This all changes on her first mission, which she tags along secretly to prove herself after failing her thief exams (Yes, she went to a Hogwart-esque school for thieves, and her teacher Shadowsan flunked her for failing her pickpocketing exam). Carmen and her pals are tasked with robbing an archeological dig, and rather quickly; Carmen is provided a moral argument against the heist when she casually stumbles into a conversation with the dig’s head archeologist (I am beginning to see why you failed your exams, Carmen):
“Some things possess value other than monetary, young lady. Any historic find such as this gem belongs to everyone. Its theft would rob the world of knowledge, and that would be a true crime.”
Carmen internalizes this argument pretty quickly, and after stopping V.I.L.E. operatives from killing that very same archeologist, decides to devote her life to preventing V.I.L.E. from “robbing the world” of it’s shared cultural heritage. She wants to add to the collective good, and the organization she’s fighting against, much like the villains of real life, are all about maximizing short-term gains at the expense of humanity’s long-term flourishing. The tension between these two outlooks becomes the philosophical foundation of the show.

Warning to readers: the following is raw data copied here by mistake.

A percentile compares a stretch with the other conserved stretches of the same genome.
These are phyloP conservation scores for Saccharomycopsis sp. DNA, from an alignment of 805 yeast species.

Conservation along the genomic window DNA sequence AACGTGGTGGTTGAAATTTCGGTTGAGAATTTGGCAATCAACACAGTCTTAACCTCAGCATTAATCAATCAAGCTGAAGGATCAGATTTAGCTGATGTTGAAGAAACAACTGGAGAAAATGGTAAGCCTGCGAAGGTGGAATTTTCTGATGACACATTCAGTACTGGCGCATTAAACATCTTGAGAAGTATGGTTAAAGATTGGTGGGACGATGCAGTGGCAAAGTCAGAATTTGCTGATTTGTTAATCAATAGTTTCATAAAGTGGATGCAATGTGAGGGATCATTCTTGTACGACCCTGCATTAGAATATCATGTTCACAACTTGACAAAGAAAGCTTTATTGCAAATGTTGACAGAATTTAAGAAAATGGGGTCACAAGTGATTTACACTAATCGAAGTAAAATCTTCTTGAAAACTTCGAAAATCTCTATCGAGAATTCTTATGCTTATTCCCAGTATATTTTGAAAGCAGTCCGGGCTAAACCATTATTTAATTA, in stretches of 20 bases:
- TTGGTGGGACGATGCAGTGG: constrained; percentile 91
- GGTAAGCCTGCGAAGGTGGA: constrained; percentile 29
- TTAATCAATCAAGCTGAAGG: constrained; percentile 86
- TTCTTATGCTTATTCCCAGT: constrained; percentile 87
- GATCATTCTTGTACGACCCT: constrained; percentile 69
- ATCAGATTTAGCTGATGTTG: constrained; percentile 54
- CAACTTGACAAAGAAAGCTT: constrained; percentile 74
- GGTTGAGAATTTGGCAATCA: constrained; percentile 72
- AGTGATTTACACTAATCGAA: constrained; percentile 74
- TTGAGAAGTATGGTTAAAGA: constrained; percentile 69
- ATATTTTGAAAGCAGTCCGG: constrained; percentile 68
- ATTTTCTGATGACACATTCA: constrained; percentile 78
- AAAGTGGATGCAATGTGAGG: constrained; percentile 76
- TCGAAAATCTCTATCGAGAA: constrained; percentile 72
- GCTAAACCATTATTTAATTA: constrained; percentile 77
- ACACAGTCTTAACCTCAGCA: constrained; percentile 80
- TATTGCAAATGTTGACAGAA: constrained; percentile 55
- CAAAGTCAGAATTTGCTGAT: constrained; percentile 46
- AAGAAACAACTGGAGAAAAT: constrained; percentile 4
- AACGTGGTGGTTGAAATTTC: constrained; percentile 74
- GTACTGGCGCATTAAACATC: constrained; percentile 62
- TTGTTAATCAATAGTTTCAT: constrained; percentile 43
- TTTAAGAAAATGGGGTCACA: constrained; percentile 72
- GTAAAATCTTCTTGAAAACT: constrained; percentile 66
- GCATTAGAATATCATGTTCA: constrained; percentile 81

Carmen is focused on impact, rather than means. A scene that establishes this fact perfectly is a small one in episode eight, the Lucky Cat Caper. She is fighting her thief school nemesis, Tigress, in a San Franciso souvenir shop that sells lucky cats (Maneki-neko). Several are broken in the scuffle, and before Carmen leaves to continue pursuing Tigress, she tosses the shopkeeper a wad of cash to pay for the damages.
This is a refreshing shift from popular culture’s most notable heroes. When we look at superheroes like Iron Man or Superman (a lot of men here) their moral authority often becomes justification enough to damage the property of “ordinary citizens.” While they might agonize over the moral question of whether or not killing is wrong, they have no qualms over destroying entire cities to stop the big, bad.